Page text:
Announcements - August 3, 2020
Aboriginal and Torres Strait Islander Children’s Day: ‘We are the Elders of tomorrow, hear our voice’.
Intereach chooses to celebrate Aboriginal and Torres Strait Islander Children’s Day, its history and significance of the day for Children within our service area. The day was first established in 1988, with a backdrop of protests by Aboriginal and Torres Strait Islander Peoples in the lead up to Australia’s bi-centennial. It was heralded as a day for the inclusion of their children where they could be celebrated, in order to allow them to feel confident and special.
Prior to 1988, the fourth of August was used to communally celebrate the birthdays of Aboriginal and Torres Strait Islander Children who had been historically forcibly removed from their parents, family, kin, and country at an age when they could commonly not remember the day of their birth. These children would go on to be known as Aboriginal and Torres Strait Islander Peoples with direct experience of ‘Stolen Generations’.
Some people may ask why is it still important to celebrate this day whilst the majority of Aboriginal and Torres Strait Islander Children today are thriving, growing up strong and connected to their Country and Culture, with the support of their kin, extended family and communities. There are still a significant number of children that face the realities of discrimination, racism, poverty, intergenerational trauma, connection to ‘Stolen Generation’, systemic removal and dislocation from kin, family and Country, shame and community disempowerment.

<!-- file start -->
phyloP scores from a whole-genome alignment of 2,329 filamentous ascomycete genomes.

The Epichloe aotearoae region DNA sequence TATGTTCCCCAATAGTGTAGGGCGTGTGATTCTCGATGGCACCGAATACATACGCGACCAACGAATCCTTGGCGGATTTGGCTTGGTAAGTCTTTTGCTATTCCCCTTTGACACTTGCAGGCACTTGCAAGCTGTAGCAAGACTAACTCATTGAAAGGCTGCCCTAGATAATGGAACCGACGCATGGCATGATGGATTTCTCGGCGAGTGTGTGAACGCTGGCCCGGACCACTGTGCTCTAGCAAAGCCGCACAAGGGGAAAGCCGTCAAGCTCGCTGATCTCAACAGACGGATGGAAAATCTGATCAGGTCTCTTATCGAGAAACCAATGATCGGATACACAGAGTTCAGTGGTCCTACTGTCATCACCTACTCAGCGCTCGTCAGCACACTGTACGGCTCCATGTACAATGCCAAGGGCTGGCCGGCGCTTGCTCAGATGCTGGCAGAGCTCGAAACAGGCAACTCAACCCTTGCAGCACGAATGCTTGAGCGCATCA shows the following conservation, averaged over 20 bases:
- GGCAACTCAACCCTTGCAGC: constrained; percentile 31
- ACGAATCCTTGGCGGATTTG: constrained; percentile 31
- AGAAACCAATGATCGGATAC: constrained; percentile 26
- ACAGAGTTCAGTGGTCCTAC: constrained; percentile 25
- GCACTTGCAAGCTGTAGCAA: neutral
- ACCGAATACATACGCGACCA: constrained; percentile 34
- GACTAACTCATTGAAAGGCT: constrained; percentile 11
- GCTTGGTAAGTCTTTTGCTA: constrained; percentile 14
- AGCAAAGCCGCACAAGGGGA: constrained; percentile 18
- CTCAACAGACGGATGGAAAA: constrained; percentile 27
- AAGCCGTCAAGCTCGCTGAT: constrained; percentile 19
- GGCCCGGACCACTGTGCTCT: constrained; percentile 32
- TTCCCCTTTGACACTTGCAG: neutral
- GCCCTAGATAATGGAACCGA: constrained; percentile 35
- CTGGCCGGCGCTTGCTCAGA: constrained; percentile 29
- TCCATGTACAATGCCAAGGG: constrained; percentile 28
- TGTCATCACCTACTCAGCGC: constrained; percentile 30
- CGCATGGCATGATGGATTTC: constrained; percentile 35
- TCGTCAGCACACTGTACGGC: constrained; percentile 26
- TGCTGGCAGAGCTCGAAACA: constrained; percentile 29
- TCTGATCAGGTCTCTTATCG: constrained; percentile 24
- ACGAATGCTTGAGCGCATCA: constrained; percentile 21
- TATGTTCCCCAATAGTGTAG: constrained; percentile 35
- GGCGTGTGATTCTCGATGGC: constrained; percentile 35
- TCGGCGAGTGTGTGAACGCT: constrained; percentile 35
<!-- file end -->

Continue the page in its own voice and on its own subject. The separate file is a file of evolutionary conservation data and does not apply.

Only through days that highlight and celebrate Aboriginal and Torres Strait Islander Culture may we actively seek to combat these negative experiences whilst working towards equality for all children that is supported holistically when considering positive impacts on Aboriginal and Torres Strait Islander Children’s wellbeing, safety and development.
Intereach has previously celebrated Aboriginal and Torres Strait Islander Children’s Day both as an organisation and within its services and supports which work to deliver family-centred practice to Aboriginal and Torres Strait Islander Children and their Families. A key example of this is through the Intereach Indigenous Advancement Strategy program, where school uniforms and other educational resources are offered to Aboriginal Families with children getting ready to go to school.
Intereach Indigenous Advancement Strategy family worker Danica Reeves said not all Aboriginal Children have access to a school uniform.
“Being able to provide uniforms to these children gives them great pride and excitement about starting primary school.”